their head, aiu\ did "stick em" until not a few lay stretched 
in the agonies of death upon the gorjt field. 

"Dat Vo» Njx." — Not long since an honest German 
"entered his appearance" before one of our magistrates, 
and made complaint against a gay Lothario for jcompensa- 
tory damages for stealing his wife's clothing. The lady oc- 
cupied the interior of the clothing at the time of the theft, 
bub this act seemed to bo ignored by the complainant. The 
dispenser of justice suggested that instead of trying to re- 
cover the value of the dry goods, a suit should be instituted 
for damages to his frau's honor. "Oh no," replied the 
injured man, in the most philosophic and complacent tone 
imaginable, "Dat vos nix !" 

A friend has told us of an excellent way to keep skippers 
out of bacon during the summer. It is, to give all you 
cannot eat during the winter, to the wiv«s and children of 
poor soldiers. Be says he tried this plan last winter, and 
it worked like a charm. Reader; suppose you try it, and 
see how it will operate in your case. We strongly recom- 
mend it to everybody. 

62 THE CAJT'P JESljiil 

Remarkably Social Govecnox, — Gov. Powell, of 
Kentucky, was never an orator, but Lis conversational, 
storytelling and social qualities were remarkable. His 
great forte lay in establishing a pergonal intimacy with 
every one he met, and in thi.3 way he was powerful in elec- 
tioneering, lie chewed immense quantities of tobacco, but 
never carried the weed himself, and was always begging it 
from every one he met. Uis residence was in Henderson, 
and in coming up the Ohio, past that place, I overheard 
the following characteristic atfecdote of him : 

A citizen of Henderson coming on board, fell into con- 
ver»atio& witfe a cassen^er who made iuquiries about Powell. 

' He ll^es rtvjeur .pl/acc,- I believe, don't he ?" 

"Yes — one of our oiliest citizens."''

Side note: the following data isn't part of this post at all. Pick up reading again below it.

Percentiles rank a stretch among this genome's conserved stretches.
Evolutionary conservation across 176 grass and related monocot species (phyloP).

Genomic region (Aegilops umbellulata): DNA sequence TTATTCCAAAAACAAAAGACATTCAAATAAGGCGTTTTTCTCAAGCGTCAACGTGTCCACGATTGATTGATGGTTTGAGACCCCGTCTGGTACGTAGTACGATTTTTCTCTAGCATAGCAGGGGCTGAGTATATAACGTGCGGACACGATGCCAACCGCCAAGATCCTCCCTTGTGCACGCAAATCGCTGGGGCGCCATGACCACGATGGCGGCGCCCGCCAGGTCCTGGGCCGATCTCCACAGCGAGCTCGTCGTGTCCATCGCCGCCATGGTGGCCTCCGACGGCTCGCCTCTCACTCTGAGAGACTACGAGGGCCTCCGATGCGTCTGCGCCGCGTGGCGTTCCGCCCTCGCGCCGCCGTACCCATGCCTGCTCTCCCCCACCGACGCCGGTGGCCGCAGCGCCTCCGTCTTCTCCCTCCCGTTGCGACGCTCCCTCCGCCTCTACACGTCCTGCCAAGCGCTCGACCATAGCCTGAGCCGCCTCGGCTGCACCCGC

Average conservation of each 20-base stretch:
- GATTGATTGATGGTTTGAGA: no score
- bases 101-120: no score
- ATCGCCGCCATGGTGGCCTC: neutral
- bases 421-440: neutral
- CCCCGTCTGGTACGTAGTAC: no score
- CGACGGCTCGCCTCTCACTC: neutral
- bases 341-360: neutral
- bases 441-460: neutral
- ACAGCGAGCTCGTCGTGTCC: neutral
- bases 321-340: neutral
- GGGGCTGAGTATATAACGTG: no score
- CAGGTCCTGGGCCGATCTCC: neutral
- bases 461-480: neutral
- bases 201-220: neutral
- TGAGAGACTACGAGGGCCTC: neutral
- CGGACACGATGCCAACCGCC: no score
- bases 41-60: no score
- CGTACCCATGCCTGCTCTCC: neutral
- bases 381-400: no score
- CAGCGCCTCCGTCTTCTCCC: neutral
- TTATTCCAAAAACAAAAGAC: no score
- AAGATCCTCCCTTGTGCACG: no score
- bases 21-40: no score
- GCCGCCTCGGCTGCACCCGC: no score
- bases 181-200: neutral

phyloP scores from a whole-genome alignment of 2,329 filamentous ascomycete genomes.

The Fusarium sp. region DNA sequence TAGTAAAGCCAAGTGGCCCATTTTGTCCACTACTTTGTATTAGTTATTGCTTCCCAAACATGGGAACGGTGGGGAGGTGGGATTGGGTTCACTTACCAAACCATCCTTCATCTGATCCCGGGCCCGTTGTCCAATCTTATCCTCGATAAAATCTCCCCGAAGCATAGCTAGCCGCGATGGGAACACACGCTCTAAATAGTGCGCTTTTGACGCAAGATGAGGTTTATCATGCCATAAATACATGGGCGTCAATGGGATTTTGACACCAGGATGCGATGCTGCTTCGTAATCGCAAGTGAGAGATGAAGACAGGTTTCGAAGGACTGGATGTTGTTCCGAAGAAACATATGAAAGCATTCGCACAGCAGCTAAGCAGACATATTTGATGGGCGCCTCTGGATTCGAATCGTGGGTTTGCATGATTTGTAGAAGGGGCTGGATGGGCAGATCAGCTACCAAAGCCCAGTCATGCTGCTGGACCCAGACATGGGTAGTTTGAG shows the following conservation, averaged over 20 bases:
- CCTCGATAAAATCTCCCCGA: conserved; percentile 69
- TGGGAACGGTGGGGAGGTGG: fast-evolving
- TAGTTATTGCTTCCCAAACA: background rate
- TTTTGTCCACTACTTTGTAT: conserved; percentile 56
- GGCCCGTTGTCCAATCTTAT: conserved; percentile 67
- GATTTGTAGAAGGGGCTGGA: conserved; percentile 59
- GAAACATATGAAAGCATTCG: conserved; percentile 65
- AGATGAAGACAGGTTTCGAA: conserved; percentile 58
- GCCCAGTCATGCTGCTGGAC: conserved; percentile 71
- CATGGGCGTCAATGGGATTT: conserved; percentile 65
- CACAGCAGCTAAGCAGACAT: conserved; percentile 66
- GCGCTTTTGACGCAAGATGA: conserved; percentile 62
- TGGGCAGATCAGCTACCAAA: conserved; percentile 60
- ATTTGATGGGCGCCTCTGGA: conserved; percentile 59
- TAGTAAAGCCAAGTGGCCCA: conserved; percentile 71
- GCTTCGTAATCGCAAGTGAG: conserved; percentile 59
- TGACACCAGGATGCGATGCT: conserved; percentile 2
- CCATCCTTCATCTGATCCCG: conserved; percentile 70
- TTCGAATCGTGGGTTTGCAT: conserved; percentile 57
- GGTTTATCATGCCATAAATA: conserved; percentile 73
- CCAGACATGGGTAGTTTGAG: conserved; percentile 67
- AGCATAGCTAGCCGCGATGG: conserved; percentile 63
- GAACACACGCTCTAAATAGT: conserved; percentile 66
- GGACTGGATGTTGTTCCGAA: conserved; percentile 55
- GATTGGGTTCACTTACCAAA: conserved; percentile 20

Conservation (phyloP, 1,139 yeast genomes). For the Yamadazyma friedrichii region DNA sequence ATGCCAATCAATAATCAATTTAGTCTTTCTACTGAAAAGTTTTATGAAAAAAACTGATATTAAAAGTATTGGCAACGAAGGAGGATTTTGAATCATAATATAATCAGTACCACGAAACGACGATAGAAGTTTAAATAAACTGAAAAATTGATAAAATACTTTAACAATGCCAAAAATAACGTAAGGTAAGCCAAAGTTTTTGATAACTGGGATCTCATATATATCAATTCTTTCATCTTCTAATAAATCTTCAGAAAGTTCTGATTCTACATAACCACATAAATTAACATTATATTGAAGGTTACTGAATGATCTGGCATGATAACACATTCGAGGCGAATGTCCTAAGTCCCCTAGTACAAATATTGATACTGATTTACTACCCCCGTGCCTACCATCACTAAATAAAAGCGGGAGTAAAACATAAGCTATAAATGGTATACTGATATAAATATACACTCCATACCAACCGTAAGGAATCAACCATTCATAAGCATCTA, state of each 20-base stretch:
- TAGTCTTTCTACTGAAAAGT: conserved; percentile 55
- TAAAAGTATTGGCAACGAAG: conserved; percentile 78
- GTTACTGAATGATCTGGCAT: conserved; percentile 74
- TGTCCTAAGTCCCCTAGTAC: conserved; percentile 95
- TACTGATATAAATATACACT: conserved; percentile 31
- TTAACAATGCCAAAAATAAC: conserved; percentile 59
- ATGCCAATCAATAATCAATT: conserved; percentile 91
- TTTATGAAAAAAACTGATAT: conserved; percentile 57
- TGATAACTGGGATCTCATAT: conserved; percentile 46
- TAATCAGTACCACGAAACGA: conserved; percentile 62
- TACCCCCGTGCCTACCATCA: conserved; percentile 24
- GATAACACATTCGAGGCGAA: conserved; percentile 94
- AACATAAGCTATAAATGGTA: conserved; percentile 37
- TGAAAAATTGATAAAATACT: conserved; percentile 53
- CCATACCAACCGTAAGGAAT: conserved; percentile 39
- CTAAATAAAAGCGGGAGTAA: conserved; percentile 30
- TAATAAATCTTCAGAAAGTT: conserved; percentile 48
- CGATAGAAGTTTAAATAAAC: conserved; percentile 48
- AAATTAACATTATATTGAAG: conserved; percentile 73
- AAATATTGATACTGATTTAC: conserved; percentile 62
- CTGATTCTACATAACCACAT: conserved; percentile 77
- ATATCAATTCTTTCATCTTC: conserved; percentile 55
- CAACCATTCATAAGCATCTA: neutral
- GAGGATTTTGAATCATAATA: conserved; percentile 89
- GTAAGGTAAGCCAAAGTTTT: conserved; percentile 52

"Very social man, ain't he ?" 

''Remarkably so." 

"Well, I thought so, I think he is one of the most so- 
ciable men I ever met in all my life. Wonderfully sociable. 
I was introduced to him over at Grayson Springs last sum- 
mer, and he hadn't teen with me ten minutes when he 
Pegged all the tobacco I had, got his feet upon mj lap, and 
spit all over me — remarkably sociable I" 

Scene at one of our Hotel's. — Time, nine o'clock, 
Enter gentleman with an overcoat, very cold and in a 

Gent. — "Ah, give me the key to 39, Clerk, not very 
impressible or enthusiastic, "what d'ye want with key to 
39 ?" 'I want to go to bed, sir." Sternly, "the devil you 
do ! And in Cap'ain Smith's roum ?" "Certainly ; Cap- 
tain Smith and mybelf are rooming together ; it's all right." 
"Captain Smith," bawls Clerk, to a gentleman near by, 
''docs this here man room with you aiid Mrs. Smith V" 
Stranger disappears out of back door. 

In a recent ride we discovered the»foilowing placed upon 
a gatepost : 

"Pur sail a too story cows pen. The owner Expex to 
&o to calcfi'orney." 

THIS CAMP Jlib'i'Kii Oj 

Peiifeotly (Jool. — A waggish friend of ours tells the 
following, which wc do not recollect to have seen in print : 

A certain man who we will call M , was uoted for his 

possessing great courage and presence of mind, and the 
crossest wite in the neighborhood. More than one attempt 

had been made to frighten M without success; but 

one dark, stormy evening, one of his brother chips resolved 
to see if there was any scare in him, fixed himself in a 

lonely piece of wood through which M had to pass on